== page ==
The month’s Real English lesson is about Scottish Christmas and New Year traditions. Learn about why Christmas was banned in Scotland for over 400 years and how we celebrate Hogmanay, or New year’s Eve.
Was Christmas banned in Scotland?
The short answer is yes! Thanks to the Protestant reformation, Christmas was considered a “popeish” celebration and too closely aligned with the Catholic church. Christmas was instead made a working day, and people were encouraged to spend in the day in thoughtful prayer and contemplation. However, winter in Scotland is dark and cold, and that meant that a lot of work couldn’t be done. For example, fishermen and farmers had nothing to do because it gets dark so early!
Hogmanay, the word for New Year’s Eve, was seen as an acceptable thing to celebrate by the Kirk (Church of Scotland) as it was about fresh starts and new beginnings, so it became the main winter festival in the country. A lot of traditions are associated with Hogmanay. They include:
- Saying “Lang may yer lum reek!” (Long may your chimney smoke) for good luck
- Before the bells (when it is midnight), you have to clean the house, take the ashes out from under the fire and settle your debts. Basically, clear out the remains of the old year to have a fresh new one
- Sing Auld Lang Syne at midnight
First footing is also a big deal! First footing is going to visit your neighbours after midnight To bring good luck, a first footer should be a tall dark (and handsome) stranger carrying coal, salt, a black bun, a dram and shortbread
In villages people used to dress up in the hides of cattle and run around the village whilst being hit by sticks. And we traditionally eat a steak pie on New Year’s Day.
Hogmanay is such a big deal in Scotland that we have the first AND second of January off! Watch our video to find out more about how we celebrate.
|Make sure to look at our Quizlet set before you watch the video||Quizlet Cards|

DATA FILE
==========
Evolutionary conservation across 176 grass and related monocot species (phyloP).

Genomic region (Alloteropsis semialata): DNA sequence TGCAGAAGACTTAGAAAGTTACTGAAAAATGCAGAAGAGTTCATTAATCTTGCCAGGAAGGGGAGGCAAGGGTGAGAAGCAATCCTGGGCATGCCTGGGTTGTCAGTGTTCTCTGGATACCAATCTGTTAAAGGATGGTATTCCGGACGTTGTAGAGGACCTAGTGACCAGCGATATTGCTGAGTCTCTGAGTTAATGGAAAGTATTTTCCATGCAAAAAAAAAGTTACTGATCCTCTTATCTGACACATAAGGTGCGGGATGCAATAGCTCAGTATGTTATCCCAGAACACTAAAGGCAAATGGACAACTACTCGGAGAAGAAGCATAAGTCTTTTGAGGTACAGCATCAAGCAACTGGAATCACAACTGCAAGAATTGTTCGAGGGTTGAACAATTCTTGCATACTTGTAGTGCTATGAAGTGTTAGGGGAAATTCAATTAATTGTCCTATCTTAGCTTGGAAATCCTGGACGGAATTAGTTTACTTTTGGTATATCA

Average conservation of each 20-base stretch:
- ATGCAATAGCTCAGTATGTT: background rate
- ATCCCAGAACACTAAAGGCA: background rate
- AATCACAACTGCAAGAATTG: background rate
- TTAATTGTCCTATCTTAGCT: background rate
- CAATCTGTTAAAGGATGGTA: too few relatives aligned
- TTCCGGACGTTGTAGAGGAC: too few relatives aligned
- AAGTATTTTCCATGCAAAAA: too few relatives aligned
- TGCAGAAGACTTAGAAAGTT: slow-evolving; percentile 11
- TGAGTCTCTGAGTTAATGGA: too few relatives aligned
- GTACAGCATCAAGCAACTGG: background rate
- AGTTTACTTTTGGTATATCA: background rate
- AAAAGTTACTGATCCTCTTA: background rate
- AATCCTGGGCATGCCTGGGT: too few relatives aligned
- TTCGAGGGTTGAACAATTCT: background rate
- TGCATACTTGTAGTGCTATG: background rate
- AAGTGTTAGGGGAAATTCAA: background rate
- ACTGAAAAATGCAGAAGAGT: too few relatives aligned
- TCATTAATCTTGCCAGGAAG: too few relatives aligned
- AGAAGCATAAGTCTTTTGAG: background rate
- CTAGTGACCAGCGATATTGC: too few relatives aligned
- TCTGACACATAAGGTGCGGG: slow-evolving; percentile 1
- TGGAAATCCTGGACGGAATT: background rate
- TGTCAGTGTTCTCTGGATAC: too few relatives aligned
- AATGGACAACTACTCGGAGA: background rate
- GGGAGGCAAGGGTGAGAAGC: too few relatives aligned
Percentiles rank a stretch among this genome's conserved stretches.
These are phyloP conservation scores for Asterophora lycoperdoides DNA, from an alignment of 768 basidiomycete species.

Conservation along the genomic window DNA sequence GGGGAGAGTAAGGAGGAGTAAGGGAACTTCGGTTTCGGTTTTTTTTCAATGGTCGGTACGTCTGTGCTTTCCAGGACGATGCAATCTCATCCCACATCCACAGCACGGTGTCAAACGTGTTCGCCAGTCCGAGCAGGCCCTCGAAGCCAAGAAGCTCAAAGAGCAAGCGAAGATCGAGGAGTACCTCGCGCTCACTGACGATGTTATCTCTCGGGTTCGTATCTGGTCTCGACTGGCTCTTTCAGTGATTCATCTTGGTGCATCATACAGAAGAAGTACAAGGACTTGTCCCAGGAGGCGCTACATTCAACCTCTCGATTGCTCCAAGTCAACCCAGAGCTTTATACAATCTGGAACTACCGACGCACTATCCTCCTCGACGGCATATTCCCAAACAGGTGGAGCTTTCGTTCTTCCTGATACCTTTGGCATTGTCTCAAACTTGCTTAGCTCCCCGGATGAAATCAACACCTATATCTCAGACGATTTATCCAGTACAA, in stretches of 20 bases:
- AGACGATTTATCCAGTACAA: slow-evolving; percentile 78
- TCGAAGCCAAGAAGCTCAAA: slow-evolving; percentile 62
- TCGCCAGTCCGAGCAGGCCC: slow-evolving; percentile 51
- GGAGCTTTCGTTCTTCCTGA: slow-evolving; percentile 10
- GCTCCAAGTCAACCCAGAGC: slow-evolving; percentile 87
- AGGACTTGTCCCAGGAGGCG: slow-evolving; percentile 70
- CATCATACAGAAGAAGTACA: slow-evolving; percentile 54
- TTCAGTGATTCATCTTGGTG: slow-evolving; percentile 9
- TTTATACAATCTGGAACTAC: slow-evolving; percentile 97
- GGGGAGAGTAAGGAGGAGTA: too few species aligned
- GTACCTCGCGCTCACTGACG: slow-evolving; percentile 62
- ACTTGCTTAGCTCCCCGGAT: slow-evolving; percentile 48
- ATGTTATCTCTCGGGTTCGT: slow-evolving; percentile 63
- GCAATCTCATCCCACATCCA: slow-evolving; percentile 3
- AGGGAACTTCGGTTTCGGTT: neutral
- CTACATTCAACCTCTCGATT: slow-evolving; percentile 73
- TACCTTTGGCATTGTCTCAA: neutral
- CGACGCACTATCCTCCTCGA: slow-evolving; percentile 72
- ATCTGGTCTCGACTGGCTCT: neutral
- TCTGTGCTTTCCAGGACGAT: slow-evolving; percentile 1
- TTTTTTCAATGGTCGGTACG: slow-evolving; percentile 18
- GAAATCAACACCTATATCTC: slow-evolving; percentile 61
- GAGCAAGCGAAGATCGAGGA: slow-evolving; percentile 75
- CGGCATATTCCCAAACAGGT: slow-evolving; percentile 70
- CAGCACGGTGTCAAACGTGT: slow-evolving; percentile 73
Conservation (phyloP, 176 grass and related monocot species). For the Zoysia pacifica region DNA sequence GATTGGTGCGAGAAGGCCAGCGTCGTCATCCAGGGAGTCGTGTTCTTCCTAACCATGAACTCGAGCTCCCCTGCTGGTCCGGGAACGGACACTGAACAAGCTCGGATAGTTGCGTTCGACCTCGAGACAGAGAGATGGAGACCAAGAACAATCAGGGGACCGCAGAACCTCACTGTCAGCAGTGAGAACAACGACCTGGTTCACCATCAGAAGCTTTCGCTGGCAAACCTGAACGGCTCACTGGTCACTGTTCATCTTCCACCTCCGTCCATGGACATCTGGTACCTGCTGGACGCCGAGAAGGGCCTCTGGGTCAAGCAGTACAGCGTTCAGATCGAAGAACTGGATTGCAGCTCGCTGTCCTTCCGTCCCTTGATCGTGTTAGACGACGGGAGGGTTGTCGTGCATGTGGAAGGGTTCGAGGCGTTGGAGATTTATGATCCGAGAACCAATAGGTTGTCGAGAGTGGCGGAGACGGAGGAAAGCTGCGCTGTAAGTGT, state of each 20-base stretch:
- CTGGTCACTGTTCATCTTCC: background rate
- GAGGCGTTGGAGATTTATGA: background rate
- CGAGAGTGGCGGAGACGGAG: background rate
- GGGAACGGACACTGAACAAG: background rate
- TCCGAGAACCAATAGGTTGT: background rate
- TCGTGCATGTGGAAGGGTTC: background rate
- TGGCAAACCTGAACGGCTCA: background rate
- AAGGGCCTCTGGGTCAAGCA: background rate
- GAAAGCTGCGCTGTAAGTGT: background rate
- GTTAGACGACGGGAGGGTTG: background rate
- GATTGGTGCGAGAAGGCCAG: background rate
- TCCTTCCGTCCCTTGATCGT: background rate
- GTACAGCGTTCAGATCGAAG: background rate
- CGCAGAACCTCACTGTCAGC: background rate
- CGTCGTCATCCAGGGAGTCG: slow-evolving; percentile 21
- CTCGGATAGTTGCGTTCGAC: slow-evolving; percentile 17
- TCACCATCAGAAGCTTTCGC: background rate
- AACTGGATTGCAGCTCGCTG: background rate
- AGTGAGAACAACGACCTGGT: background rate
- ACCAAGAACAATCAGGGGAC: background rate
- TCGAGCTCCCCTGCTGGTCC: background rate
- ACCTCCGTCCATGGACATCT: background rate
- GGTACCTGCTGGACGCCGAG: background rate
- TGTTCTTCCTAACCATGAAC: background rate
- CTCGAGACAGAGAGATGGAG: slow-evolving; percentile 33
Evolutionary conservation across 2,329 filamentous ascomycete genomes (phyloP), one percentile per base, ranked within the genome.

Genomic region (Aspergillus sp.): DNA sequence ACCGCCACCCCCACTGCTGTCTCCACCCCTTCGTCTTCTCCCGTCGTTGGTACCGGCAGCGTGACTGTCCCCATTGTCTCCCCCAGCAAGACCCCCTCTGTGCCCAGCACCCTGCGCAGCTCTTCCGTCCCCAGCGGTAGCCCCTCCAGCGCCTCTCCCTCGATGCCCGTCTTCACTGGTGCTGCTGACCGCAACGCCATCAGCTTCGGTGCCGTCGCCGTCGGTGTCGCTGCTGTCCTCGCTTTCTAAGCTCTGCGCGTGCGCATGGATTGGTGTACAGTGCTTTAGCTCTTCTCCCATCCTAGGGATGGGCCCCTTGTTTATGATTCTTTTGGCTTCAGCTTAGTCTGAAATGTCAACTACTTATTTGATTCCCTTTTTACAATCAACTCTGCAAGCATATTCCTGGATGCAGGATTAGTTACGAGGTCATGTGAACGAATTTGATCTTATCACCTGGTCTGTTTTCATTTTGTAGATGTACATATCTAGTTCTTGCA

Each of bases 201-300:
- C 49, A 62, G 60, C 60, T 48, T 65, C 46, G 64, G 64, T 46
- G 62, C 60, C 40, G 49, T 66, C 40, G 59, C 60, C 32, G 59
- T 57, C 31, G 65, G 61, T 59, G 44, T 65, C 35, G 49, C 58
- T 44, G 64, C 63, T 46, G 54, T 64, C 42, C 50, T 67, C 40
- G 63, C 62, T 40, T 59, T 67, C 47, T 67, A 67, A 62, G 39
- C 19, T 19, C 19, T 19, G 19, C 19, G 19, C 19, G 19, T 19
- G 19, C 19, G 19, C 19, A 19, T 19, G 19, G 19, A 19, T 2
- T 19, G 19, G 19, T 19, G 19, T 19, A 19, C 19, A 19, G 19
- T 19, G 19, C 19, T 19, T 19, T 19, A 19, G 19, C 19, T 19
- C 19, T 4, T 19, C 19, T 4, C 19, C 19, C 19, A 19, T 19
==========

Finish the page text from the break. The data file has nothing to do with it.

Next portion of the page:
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We did a fantastic Scottish History class on the history of Christmas and Hogmanay in Scotland which is available to all of our Online Unlimited students. You can join our Scottish History, Vocabulary Building, Lunchtime Lessons and Book Group classes as well as have access to all of our self study and skills resources for only £50 a month! We also offer a one week trial FOR FREE!
Vocabulary from the video
Here are some more examples and definitions of the vocabulary we looked at in the video
- Grind to a halt – if a country, organization, or process grinds to a halt, its activity or the process gradually stops e.g After two days the talks had ground to a halt.
- give somebody/something the green light – to allow a project, plan etc to begin e.g The government has given the green light to Sunday trading.
- go all out – to put all your energy or enthusiasm into what you are doing e.g The team went all out for a win.
- hang something up to hang clothes on a hook etc e.g She took her coat off and hung it up.
- take something down to move something that is fixed in a high position to a lower position e.g She made us take down all the posters.
- Wrap something up – to cover or surround something in paper, cloth, or other material e.g Have you wrapped up Jenny’s present yet?